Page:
Photos courtesy of “The Eyes of Thailand”

The world premiere of the documentary “The Eyes of Thailand” at the Newport Beach Film Festival on Saturday night was charged with energy and emotion. Director/producer Windy Borman, producer Tim VandeSteeg, along with many members of the film and production crew joined the packed theater.

“The Eyes of Thailand” is a brilliant weaving of many threads. At the center is Soraida Salwala, a Thai woman who chose to ignore naysayers and pursued her dream of opening an elephant hospital in Thailand, Friends of the Asian Elephant (FAE), the first of its kind.

When an elephant arrived with half of her leg blown off from stepping on a landmine, Soraida led a team of people who became dedicated to saving the elephant’s life and seeing her walk again. A second elephant, a baby, who had also lost part of her leg in a landmine explosion, was saved by being brought to FAE. Through determination, ingenuity, love, as well as trial and error, the dedicated team was able to make the elephants prosthetic legs, a project which took years.

Borman did a brilliant job of giving equal attention to the enormity and the delicacies of this story. The anguish and hope of one woman’s fight for the elephants she has dedicated her life to, as well as well as the history of landmines and their continued use today through interviews with victims, family members, experts and activists.

The full spectrum of humanity is wrestled with throughout the film. The role we play in death and carnage, set against the intrinsic desire to love and heal. Animation by Tahnee Geahm is seamlessly infused at various points, providing a visually pleasing back story where footage was unavailable.

“The Eyes of Thailand” is both tragic and triumphant, tied up with a message of hope that the best will prevail.

Don’t miss the encore performance tonight, Tuesday May 1, 2012, at 6:30 p.m. Triangle Square. Click here to purchase tickets.

Read below some fascinating details of the making of “The Eyes of Thailand” Q &A with filmmaker Windy Borman.

Q: Windy, will you briefly describe the path that led you to the making of this film? I know you answered that question last night, but, I wasn’t writing anything down and want to get it right.

A: In 2007, I was following a theatre company in Thailand for two months to film their behind-the-scenes promotional video. One day, they visited FAE’s Elephant Hospital and Soraida Salwala surprised us, spoke to me on camera for two hours, and then invited us to meet Motala and Baby Mosha, two elephant landmine survivors.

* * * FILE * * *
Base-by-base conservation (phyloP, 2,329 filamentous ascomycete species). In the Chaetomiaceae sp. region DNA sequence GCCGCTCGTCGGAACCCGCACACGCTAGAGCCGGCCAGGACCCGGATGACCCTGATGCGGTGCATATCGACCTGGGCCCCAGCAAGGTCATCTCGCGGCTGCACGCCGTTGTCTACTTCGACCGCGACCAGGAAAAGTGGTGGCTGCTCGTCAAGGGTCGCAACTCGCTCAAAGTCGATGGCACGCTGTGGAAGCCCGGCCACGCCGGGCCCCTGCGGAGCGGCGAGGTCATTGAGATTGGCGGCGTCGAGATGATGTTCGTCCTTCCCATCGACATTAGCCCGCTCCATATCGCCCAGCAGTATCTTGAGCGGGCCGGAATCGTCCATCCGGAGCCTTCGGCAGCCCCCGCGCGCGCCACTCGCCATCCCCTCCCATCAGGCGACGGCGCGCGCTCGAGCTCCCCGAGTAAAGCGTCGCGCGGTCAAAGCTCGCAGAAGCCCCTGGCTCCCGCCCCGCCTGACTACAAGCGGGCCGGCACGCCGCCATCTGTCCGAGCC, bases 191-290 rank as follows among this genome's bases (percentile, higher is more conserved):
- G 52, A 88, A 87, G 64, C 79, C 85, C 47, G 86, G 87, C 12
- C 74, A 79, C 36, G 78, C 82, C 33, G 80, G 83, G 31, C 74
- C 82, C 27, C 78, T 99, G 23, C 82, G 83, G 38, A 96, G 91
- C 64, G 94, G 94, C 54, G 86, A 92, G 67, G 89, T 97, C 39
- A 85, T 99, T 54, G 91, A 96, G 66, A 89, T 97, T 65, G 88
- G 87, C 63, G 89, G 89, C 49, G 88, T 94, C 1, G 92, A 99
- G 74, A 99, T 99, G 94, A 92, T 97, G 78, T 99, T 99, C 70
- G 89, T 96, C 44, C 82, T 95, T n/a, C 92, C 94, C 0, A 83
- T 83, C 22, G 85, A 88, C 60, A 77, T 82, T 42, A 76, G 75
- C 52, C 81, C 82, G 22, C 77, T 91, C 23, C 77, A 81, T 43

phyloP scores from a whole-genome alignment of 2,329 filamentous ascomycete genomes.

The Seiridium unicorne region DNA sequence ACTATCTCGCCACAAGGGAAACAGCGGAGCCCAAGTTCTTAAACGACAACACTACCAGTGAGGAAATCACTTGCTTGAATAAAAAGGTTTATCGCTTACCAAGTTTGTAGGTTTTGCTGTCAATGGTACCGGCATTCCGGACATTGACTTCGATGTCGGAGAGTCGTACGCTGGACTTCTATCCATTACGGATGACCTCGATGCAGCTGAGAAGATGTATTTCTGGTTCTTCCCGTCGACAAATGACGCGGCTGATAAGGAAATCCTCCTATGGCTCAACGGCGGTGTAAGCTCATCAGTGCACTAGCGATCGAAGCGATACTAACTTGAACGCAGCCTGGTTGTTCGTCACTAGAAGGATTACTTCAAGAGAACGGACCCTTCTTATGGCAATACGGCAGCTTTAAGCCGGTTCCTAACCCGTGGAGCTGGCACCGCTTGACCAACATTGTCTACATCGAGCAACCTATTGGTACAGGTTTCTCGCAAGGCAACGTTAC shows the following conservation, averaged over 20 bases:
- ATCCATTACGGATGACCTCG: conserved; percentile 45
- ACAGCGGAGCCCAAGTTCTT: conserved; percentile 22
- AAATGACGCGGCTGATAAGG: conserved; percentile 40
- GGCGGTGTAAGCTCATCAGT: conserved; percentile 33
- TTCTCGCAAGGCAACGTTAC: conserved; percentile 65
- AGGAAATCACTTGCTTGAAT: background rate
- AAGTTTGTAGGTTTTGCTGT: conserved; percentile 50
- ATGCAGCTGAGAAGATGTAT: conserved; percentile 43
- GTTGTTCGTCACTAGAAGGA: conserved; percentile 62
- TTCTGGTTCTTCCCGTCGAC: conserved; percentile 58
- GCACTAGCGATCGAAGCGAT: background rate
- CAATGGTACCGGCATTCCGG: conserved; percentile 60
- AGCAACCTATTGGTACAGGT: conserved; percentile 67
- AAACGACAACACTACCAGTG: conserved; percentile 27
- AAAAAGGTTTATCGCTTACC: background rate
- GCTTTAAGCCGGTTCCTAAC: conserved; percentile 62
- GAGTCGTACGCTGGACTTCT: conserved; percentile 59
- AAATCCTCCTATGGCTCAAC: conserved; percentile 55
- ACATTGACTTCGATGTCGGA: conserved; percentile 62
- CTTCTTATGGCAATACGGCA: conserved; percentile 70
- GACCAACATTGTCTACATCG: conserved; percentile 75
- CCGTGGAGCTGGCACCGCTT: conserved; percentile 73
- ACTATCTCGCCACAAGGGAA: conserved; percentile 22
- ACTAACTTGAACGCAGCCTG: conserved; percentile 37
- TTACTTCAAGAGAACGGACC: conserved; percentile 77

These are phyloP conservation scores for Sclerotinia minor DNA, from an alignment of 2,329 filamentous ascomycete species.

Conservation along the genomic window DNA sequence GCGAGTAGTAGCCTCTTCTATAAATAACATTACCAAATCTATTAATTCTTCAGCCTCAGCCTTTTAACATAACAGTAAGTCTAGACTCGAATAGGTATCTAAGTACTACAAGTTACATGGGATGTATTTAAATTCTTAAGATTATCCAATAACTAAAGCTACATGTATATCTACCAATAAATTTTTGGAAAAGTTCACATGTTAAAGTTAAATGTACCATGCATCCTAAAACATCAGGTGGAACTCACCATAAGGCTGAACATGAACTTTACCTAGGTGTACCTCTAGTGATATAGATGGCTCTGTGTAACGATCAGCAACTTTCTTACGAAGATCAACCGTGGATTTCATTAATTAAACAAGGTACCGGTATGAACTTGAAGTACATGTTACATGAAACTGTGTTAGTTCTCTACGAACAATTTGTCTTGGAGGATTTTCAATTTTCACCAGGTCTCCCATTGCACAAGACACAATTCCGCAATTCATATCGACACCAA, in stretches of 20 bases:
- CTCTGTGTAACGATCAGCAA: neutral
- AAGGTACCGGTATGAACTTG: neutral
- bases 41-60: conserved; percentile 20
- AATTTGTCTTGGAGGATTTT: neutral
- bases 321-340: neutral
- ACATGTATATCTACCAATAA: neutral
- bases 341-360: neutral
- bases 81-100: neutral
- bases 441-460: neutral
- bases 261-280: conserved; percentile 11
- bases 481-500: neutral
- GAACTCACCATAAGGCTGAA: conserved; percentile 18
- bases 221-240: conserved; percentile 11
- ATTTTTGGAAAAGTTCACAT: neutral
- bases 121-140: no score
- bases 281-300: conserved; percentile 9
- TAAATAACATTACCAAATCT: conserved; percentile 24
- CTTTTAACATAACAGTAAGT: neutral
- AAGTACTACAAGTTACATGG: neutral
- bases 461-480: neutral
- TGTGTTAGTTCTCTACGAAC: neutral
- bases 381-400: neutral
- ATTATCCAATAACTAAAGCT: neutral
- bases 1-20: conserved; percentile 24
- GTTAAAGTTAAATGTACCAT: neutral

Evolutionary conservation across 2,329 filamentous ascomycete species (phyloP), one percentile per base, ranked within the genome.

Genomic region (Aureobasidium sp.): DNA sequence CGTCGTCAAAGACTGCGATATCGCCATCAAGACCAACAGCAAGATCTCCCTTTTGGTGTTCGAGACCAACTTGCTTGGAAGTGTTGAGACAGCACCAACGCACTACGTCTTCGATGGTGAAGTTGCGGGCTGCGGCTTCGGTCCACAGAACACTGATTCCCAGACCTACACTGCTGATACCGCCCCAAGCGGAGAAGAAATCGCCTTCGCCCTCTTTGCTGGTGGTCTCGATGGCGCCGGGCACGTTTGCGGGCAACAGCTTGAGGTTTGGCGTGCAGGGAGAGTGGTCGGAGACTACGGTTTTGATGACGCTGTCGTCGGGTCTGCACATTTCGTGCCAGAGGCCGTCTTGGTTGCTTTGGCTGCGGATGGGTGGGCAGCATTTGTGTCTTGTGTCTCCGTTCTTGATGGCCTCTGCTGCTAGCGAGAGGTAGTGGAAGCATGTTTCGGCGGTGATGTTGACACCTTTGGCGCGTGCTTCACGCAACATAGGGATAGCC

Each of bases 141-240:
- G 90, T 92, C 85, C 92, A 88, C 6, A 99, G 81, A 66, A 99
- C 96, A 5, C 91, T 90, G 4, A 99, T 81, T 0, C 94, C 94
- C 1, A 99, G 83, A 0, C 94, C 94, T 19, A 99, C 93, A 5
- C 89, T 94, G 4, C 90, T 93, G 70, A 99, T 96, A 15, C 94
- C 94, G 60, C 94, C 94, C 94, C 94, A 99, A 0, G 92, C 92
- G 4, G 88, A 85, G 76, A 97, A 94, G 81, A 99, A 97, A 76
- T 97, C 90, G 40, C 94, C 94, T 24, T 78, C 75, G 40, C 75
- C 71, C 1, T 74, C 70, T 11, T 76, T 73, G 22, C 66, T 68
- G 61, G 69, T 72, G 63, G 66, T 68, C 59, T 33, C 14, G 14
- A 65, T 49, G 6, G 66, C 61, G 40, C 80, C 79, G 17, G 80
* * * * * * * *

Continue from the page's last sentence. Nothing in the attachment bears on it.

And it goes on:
At that point, they had saved their lives, but they didn’t know if they could help them walk again. I knew I’d stumbled onto a story that I couldn’t leave, so Soraida and I stayed in touch, and in 2009, I flew back to Thailand to film the prosthesis building process. It was a very uncertain undertaking. There had never been an elephant prosthesis, so the Prostheses Foundation didn’t know whether it would be strong enough to hold their weight, and Soraida and Dr. Preecha (FAE’s head veterinarian) didn’t know whether the elephants would accept it or not.

In the end, the elephants both accepted their artificial legs and I left in August 2009, thinking I had a happy ending to the story. Then in 2010, two new elephants stepped on landmines, so I went back to film an epilogue that featured the new victims. That also gave me an opportunity to travel to Vientiane, Laos to interview landmine experts who were attending the first Cluster Munitions Convention. That really filled out the landmine side of the story and created a stronger call-to-action for the film.

Q: How did you and Pco-producer, Tim VandeSteeg decide to work together?

After we shot the leg-building footage in 2009, I knew we had a strong “quest” story arc, so it was a matter of gathering archival footage and organizing the video footage in a way that best told that story.

A:Tim VandeSteeg and I had connected via social media and some online documentary groups in 2009. After talking about the story and where I wanted to take the film, Tim VandeSteeg came on board as a Producer. He introduced me to Screenwriter Tim O’Brien, Composer Steve Horner and Associate Producer Jessica DeLine. After years of pushing forward on my own, it was great to have a team assembled to help tell this amazing story of sacrifice and perseverance.

Q: Where do you go from here with “The Eyes of Thailand”? Wwhat are your goals for the film and beyond?

A:“The Eyes of Thailand” will screen at the International Wildlife Film Festival on May 8, 2012 in Missoula, MT. We’re hoping to announce other film festival screenings very soon through our Newsletter, Facebook page and Twitter account, which you can find via

Our larger distribution plans include doing film festivals for a few months and then rolling into theatrical, TV, DVD, VOD, online/streaming, and international platforms, as well as having educational and benefit screenings.

In the grand scheme, I hope people leave “The Eyes of Thailand” wanting to protect Asian Elephants and encourage their governments to sign the Mine Ban Treaty. On a personal level, I hope they reflect on the things they’ve been told are “impossible”. Ten years ago it was “impossible” to think that an elephant could survive a landmine accident. Soraida proved that not only was it was possible, but given the right team and technology, they could build the world’s first elephant-sized prostheses to help them walk again. That kind of dedication sort of makes you reconsider the obstacles in your own life.

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